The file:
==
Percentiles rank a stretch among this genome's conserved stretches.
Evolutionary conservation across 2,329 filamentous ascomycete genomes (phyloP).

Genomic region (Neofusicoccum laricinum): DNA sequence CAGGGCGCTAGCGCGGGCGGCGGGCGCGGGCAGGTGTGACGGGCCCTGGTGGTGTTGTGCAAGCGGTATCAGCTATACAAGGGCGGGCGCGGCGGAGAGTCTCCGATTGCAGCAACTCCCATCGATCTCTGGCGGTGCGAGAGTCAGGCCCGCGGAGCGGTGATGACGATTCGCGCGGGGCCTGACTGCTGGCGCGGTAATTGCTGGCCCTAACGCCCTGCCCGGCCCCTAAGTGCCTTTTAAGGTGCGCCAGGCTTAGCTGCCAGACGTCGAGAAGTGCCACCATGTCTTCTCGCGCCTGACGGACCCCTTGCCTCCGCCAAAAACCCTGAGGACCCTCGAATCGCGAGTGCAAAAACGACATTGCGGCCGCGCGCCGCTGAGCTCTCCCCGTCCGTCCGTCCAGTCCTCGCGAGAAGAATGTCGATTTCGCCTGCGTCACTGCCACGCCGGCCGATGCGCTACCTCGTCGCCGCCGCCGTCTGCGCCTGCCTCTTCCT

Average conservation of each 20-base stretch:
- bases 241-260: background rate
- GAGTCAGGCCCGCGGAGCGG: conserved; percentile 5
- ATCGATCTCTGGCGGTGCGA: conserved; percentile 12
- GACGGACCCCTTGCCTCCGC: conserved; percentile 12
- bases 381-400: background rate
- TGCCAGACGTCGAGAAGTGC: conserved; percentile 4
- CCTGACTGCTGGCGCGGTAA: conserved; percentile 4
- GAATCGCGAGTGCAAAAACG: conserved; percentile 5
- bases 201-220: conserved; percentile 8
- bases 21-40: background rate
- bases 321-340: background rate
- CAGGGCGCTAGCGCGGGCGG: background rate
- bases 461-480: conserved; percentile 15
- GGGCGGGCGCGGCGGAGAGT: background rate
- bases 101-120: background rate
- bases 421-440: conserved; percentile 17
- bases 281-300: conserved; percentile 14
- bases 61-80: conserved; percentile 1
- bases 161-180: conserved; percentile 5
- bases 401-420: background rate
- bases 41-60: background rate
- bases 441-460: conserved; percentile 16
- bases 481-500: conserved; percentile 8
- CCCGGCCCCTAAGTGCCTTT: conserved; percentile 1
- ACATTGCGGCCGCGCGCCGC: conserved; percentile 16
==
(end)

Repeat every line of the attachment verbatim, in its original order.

Percentiles rank a stretch among this genome's conserved stretches.
Evolutionary conservation across 2,329 filamentous ascomycete genomes (phyloP).

Genomic region (Neofusicoccum laricinum): DNA sequence CAGGGCGCTAGCGCGGGCGGCGGGCGCGGGCAGGTGTGACGGGCCCTGGTGGTGTTGTGCAAGCGGTATCAGCTATACAAGGGCGGGCGCGGCGGAGAGTCTCCGATTGCAGCAACTCCCATCGATCTCTGGCGGTGCGAGAGTCAGGCCCGCGGAGCGGTGATGACGATTCGCGCGGGGCCTGACTGCTGGCGCGGTAATTGCTGGCCCTAACGCCCTGCCCGGCCCCTAAGTGCCTTTTAAGGTGCGCCAGGCTTAGCTGCCAGACGTCGAGAAGTGCCACCATGTCTTCTCGCGCCTGACGGACCCCTTGCCTCCGCCAAAAACCCTGAGGACCCTCGAATCGCGAGTGCAAAAACGACATTGCGGCCGCGCGCCGCTGAGCTCTCCCCGTCCGTCCGTCCAGTCCTCGCGAGAAGAATGTCGATTTCGCCTGCGTCACTGCCACGCCGGCCGATGCGCTACCTCGTCGCCGCCGCCGTCTGCGCCTGCCTCTTCCT

Average conservation of each 20-base stretch:
- bases 241-260: background rate
- GAGTCAGGCCCGCGGAGCGG: conserved; percentile 5
- ATCGATCTCTGGCGGTGCGA: conserved; percentile 12
- GACGGACCCCTTGCCTCCGC: conserved; percentile 12
- bases 381-400: background rate
- TGCCAGACGTCGAGAAGTGC: conserved; percentile 4
- CCTGACTGCTGGCGCGGTAA: conserved; percentile 4
- GAATCGCGAGTGCAAAAACG: conserved; percentile 5
- bases 201-220: conserved; percentile 8
- bases 21-40: background rate
- bases 321-340: background rate
- CAGGGCGCTAGCGCGGGCGG: background rate
- bases 461-480: conserved; percentile 15
- GGGCGGGCGCGGCGGAGAGT: background rate
- bases 101-120: background rate
- bases 421-440: conserved; percentile 17
- bases 281-300: conserved; percentile 14
- bases 61-80: conserved; percentile 1
- bases 161-180: conserved; percentile 5
- bases 401-420: background rate
- bases 41-60: background rate
- bases 441-460: conserved; percentile 16
- bases 481-500: conserved; percentile 8
- CCCGGCCCCTAAGTGCCTTT: conserved; percentile 1
- ACATTGCGGCCGCGCGCCGC: conserved; percentile 16